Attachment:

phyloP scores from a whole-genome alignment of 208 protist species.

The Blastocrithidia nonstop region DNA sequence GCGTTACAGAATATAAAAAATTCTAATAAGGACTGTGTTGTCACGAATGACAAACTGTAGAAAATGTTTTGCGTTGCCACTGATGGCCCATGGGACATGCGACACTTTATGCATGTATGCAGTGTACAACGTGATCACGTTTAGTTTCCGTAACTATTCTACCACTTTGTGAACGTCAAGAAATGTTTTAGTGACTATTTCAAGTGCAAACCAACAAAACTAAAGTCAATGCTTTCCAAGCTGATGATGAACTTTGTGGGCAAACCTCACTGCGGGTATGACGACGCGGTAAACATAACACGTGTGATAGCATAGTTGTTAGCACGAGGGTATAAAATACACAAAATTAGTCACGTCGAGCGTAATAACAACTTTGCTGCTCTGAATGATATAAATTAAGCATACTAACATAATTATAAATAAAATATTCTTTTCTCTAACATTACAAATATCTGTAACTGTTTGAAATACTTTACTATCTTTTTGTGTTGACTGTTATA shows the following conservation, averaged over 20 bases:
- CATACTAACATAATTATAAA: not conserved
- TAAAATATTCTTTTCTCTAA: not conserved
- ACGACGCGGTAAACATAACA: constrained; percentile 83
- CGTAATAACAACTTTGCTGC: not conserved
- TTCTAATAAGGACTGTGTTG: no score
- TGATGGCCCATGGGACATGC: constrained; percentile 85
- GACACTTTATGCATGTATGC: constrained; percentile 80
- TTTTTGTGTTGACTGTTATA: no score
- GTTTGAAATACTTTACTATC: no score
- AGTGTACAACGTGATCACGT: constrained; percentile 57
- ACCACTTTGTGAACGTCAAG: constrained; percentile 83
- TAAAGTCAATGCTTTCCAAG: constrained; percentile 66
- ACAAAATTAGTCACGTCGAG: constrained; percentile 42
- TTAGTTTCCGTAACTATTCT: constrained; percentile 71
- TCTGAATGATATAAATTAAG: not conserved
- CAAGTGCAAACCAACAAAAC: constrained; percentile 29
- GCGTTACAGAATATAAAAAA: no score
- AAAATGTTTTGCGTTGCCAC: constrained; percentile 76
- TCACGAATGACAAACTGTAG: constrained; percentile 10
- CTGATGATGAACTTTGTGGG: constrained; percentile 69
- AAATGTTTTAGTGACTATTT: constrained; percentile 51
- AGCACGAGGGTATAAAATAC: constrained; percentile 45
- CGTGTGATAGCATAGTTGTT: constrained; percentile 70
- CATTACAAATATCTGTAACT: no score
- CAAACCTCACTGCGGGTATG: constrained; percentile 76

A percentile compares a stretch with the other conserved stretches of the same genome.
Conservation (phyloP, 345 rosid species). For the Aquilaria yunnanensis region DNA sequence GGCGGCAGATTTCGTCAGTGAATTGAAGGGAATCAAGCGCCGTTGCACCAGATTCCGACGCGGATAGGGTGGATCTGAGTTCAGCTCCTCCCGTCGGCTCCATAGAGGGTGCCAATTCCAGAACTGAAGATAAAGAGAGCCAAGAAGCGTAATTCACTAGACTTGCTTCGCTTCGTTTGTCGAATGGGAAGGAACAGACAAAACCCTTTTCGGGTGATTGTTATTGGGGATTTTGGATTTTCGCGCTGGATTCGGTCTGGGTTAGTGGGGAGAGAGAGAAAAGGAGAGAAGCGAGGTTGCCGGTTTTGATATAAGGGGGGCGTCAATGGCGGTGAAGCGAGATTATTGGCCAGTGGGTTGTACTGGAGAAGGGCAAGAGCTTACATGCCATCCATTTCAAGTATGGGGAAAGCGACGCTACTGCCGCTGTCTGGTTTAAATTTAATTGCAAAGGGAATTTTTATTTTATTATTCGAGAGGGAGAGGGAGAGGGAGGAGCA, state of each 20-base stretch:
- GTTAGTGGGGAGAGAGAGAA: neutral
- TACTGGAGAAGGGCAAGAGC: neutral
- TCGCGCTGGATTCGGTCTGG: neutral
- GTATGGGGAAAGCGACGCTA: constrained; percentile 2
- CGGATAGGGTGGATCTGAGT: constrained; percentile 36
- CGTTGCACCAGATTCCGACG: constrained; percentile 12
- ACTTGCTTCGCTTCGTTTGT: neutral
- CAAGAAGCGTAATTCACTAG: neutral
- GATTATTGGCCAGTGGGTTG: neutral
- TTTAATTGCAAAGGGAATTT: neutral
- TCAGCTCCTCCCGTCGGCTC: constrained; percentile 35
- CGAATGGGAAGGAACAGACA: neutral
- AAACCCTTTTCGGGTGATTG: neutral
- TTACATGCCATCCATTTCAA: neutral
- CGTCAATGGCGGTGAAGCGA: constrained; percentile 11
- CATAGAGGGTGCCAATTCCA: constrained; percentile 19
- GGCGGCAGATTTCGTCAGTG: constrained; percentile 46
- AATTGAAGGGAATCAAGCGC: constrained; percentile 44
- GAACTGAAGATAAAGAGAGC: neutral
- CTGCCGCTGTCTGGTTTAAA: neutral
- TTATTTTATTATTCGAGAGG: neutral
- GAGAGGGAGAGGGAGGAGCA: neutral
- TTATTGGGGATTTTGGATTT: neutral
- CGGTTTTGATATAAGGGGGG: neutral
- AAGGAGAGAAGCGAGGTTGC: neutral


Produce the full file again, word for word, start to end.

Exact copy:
phyloP scores from a whole-genome alignment of 208 protist species.

The Blastocrithidia nonstop region DNA sequence GCGTTACAGAATATAAAAAATTCTAATAAGGACTGTGTTGTCACGAATGACAAACTGTAGAAAATGTTTTGCGTTGCCACTGATGGCCCATGGGACATGCGACACTTTATGCATGTATGCAGTGTACAACGTGATCACGTTTAGTTTCCGTAACTATTCTACCACTTTGTGAACGTCAAGAAATGTTTTAGTGACTATTTCAAGTGCAAACCAACAAAACTAAAGTCAATGCTTTCCAAGCTGATGATGAACTTTGTGGGCAAACCTCACTGCGGGTATGACGACGCGGTAAACATAACACGTGTGATAGCATAGTTGTTAGCACGAGGGTATAAAATACACAAAATTAGTCACGTCGAGCGTAATAACAACTTTGCTGCTCTGAATGATATAAATTAAGCATACTAACATAATTATAAATAAAATATTCTTTTCTCTAACATTACAAATATCTGTAACTGTTTGAAATACTTTACTATCTTTTTGTGTTGACTGTTATA shows the following conservation, averaged over 20 bases:
- CATACTAACATAATTATAAA: not conserved
- TAAAATATTCTTTTCTCTAA: not conserved
- ACGACGCGGTAAACATAACA: constrained; percentile 83
- CGTAATAACAACTTTGCTGC: not conserved
- TTCTAATAAGGACTGTGTTG: no score
- TGATGGCCCATGGGACATGC: constrained; percentile 85
- GACACTTTATGCATGTATGC: constrained; percentile 80
- TTTTTGTGTTGACTGTTATA: no score
- GTTTGAAATACTTTACTATC: no score
- AGTGTACAACGTGATCACGT: constrained; percentile 57
- ACCACTTTGTGAACGTCAAG: constrained; percentile 83
- TAAAGTCAATGCTTTCCAAG: constrained; percentile 66
- ACAAAATTAGTCACGTCGAG: constrained; percentile 42
- TTAGTTTCCGTAACTATTCT: constrained; percentile 71
- TCTGAATGATATAAATTAAG: not conserved
- CAAGTGCAAACCAACAAAAC: constrained; percentile 29
- GCGTTACAGAATATAAAAAA: no score
- AAAATGTTTTGCGTTGCCAC: constrained; percentile 76
- TCACGAATGACAAACTGTAG: constrained; percentile 10
- CTGATGATGAACTTTGTGGG: constrained; percentile 69
- AAATGTTTTAGTGACTATTT: constrained; percentile 51
- AGCACGAGGGTATAAAATAC: constrained; percentile 45
- CGTGTGATAGCATAGTTGTT: constrained; percentile 70
- CATTACAAATATCTGTAACT: no score
- CAAACCTCACTGCGGGTATG: constrained; percentile 76

A percentile compares a stretch with the other conserved stretches of the same genome.
Conservation (phyloP, 345 rosid species). For the Aquilaria yunnanensis region DNA sequence GGCGGCAGATTTCGTCAGTGAATTGAAGGGAATCAAGCGCCGTTGCACCAGATTCCGACGCGGATAGGGTGGATCTGAGTTCAGCTCCTCCCGTCGGCTCCATAGAGGGTGCCAATTCCAGAACTGAAGATAAAGAGAGCCAAGAAGCGTAATTCACTAGACTTGCTTCGCTTCGTTTGTCGAATGGGAAGGAACAGACAAAACCCTTTTCGGGTGATTGTTATTGGGGATTTTGGATTTTCGCGCTGGATTCGGTCTGGGTTAGTGGGGAGAGAGAGAAAAGGAGAGAAGCGAGGTTGCCGGTTTTGATATAAGGGGGGCGTCAATGGCGGTGAAGCGAGATTATTGGCCAGTGGGTTGTACTGGAGAAGGGCAAGAGCTTACATGCCATCCATTTCAAGTATGGGGAAAGCGACGCTACTGCCGCTGTCTGGTTTAAATTTAATTGCAAAGGGAATTTTTATTTTATTATTCGAGAGGGAGAGGGAGAGGGAGGAGCA, state of each 20-base stretch:
- GTTAGTGGGGAGAGAGAGAA: neutral
- TACTGGAGAAGGGCAAGAGC: neutral
- TCGCGCTGGATTCGGTCTGG: neutral
- GTATGGGGAAAGCGACGCTA: constrained; percentile 2
- CGGATAGGGTGGATCTGAGT: constrained; percentile 36
- CGTTGCACCAGATTCCGACG: constrained; percentile 12
- ACTTGCTTCGCTTCGTTTGT: neutral
- CAAGAAGCGTAATTCACTAG: neutral
- GATTATTGGCCAGTGGGTTG: neutral
- TTTAATTGCAAAGGGAATTT: neutral
- TCAGCTCCTCCCGTCGGCTC: constrained; percentile 35
- CGAATGGGAAGGAACAGACA: neutral
- AAACCCTTTTCGGGTGATTG: neutral
- TTACATGCCATCCATTTCAA: neutral
- CGTCAATGGCGGTGAAGCGA: constrained; percentile 11
- CATAGAGGGTGCCAATTCCA: constrained; percentile 19
- GGCGGCAGATTTCGTCAGTG: constrained; percentile 46
- AATTGAAGGGAATCAAGCGC: constrained; percentile 44
- GAACTGAAGATAAAGAGAGC: neutral
- CTGCCGCTGTCTGGTTTAAA: neutral
- TTATTTTATTATTCGAGAGG: neutral
- GAGAGGGAGAGGGAGGAGCA: neutral
- TTATTGGGGATTTTGGATTT: neutral
- CGGTTTTGATATAAGGGGGG: neutral
- AAGGAGAGAAGCGAGGTTGC: neutral